Differences in Educational Requirements and Best Degrees for Each

The average number of units or credits needed for an EdD is 60. For a PhD the average number of units or credits is 90. Common learning objectives that are embedded in an EdD education curriculum are to develop the ability to advocate for social justice and to identify and eradicate discrimination, training to view situations from different perspectives, and applying theory to educational problem-solving. Some programs give credit to students who have earned a Master’s degree.

PhD coursework varies from one program to another. It is meant to provide candidates the opportunity to specialize in a field of interest. Classes cover areas of a subject as well as tools needed to do research and use the scientific method, statistics, and theory when working with data. As part of earning the degree, candidates conduct projects, research, experiments, and a dissertation of their own. A PhD program requires four to six years to complete. A thesis or dissertation is required to achieve candidacy.

Education provides new scientific discoveries, job readiness, and maturity and emotional well-being that makes us who we are. Educators seeking a doctoral degree are ready to boost their impact. They may want to take on a leadership role, enable a move in a work setting, or drive better results for an organization. Some are naturally curious and wish to advance knowledge through research in a field. All of this is possible with an educational doctorate.

An EdD program is shorter and is not tied to research objectives. The degree provides educational expertise for work in a wide variety of educational settings, such as business or healthcare, public schools, or a specific teaching position. PhD in Education programs are research degrees. The central aim of the program is to prepare candidates to teach at the university level. The programs also seek to create environments in which candidates can add to the knowledge base of a field and perform research.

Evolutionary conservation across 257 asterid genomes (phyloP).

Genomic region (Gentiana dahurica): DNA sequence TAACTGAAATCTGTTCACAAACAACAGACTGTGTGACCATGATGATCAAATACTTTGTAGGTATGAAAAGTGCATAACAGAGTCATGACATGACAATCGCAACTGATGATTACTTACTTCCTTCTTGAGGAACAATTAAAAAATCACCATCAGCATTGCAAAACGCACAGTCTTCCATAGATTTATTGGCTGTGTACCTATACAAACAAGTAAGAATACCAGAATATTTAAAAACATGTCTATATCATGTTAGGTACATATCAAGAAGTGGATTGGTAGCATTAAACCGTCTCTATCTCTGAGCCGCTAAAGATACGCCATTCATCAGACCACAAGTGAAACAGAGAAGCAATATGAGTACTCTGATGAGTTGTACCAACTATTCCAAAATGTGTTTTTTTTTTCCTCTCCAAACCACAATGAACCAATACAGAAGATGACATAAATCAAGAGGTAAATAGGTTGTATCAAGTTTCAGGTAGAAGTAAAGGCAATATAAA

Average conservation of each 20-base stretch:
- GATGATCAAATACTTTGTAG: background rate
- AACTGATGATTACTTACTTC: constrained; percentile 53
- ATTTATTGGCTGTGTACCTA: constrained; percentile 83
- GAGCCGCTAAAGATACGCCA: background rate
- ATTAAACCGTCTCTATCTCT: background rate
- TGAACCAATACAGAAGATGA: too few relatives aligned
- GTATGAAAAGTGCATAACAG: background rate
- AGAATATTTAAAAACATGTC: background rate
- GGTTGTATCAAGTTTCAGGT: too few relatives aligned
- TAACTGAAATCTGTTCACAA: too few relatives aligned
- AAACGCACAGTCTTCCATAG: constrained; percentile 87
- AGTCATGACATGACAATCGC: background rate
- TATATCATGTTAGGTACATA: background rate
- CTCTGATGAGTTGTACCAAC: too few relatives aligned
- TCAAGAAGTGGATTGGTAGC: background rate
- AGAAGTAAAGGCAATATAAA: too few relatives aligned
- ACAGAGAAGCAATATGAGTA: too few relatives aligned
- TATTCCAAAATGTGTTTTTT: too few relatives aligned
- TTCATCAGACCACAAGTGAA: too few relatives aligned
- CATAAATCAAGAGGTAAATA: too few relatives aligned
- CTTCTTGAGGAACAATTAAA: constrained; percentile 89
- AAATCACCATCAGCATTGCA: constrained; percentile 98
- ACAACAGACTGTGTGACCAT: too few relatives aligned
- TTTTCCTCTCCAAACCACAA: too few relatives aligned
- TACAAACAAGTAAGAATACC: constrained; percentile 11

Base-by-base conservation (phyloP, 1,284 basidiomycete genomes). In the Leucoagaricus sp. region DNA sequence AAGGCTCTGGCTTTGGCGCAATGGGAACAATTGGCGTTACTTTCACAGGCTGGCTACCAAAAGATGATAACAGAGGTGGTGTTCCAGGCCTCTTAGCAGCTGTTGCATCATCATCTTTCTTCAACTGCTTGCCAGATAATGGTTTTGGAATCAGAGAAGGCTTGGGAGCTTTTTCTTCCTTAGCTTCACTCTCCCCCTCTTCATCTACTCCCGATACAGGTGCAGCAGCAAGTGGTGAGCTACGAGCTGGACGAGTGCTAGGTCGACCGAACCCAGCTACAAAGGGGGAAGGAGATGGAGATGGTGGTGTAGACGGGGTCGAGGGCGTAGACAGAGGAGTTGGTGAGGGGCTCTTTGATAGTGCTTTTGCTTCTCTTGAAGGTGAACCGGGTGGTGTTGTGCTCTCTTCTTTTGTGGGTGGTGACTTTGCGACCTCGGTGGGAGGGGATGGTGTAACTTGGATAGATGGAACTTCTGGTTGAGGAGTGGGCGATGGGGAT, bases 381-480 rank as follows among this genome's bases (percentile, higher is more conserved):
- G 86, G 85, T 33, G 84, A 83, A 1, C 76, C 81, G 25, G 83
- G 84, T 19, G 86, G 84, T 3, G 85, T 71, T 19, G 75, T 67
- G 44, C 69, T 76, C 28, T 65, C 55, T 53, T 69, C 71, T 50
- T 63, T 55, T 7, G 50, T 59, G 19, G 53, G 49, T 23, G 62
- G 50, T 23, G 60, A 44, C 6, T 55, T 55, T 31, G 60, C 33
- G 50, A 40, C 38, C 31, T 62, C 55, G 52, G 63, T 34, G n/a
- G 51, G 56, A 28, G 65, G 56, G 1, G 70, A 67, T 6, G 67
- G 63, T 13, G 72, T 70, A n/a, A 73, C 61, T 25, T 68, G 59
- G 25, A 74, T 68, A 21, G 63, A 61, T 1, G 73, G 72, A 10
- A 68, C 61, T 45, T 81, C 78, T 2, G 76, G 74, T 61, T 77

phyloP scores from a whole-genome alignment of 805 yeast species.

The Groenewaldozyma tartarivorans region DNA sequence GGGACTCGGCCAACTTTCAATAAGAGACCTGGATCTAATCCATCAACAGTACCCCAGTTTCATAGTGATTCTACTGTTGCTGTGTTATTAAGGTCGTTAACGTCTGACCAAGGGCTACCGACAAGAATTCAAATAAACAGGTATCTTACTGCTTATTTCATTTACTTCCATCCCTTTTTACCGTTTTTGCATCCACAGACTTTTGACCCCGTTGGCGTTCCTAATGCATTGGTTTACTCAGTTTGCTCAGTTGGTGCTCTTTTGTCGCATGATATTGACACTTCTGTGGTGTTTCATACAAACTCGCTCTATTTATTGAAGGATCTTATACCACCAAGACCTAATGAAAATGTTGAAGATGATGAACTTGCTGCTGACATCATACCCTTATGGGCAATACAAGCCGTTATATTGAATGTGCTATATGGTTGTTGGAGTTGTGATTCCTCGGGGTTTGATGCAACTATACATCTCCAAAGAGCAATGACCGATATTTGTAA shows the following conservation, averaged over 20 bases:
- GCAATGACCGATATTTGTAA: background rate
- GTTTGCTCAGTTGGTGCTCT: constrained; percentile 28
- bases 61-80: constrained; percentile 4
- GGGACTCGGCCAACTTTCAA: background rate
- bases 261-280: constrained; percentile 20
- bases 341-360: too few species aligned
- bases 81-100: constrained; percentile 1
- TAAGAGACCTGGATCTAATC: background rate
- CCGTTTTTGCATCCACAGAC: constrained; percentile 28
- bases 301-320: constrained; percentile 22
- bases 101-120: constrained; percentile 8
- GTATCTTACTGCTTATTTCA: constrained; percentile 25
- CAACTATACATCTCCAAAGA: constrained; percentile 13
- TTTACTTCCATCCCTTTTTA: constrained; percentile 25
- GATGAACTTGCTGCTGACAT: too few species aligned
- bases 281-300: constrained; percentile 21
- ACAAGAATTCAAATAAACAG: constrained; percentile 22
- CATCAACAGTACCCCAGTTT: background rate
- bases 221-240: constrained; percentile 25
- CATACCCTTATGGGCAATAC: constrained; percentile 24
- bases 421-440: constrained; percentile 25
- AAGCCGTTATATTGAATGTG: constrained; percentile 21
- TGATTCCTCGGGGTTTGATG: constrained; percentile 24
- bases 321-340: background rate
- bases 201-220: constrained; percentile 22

Difference in Salaries and Careers

EdD and PhD salaries are comparable (average between $78,000 and $79,000). They depend on the career path chosen. Both a PhD and EdD qualify professionals for careers such as a superintendent or school principal in the public school system. They also qualify for careers as chancellors, deans, or professors in higher education. An EdD salary depends on the job. School administrators are not typically paid as much as college administrators. Superintendents earn more than principals. The salary of a PhD is less than a dean or department chair. Researchers typically make more in the private sector than public education. Having an EdD or PhD is not the deciding factor when it comes to salary.

The real determination is based on specialization and the job. Settling the dispute as to which degree is better comes down to what one wants to do with the degree. Both degrees are of value to professionals wishing to be leaders in education. One’s personal career goals determine which is a better fit. EdD graduates become strategists and leaders in the field of education. Career choices are often school district officials, provost, deans, and superintendents. PhD graduates are more tailored to preparing the next generation for research and instructional roles. Either degree is acceptable for all of the above career choices. EdD holders are more focused on strategy and the broader scope of an educational institution or organization. A PhD holder often serves as a researcher, an instructor, or a professor.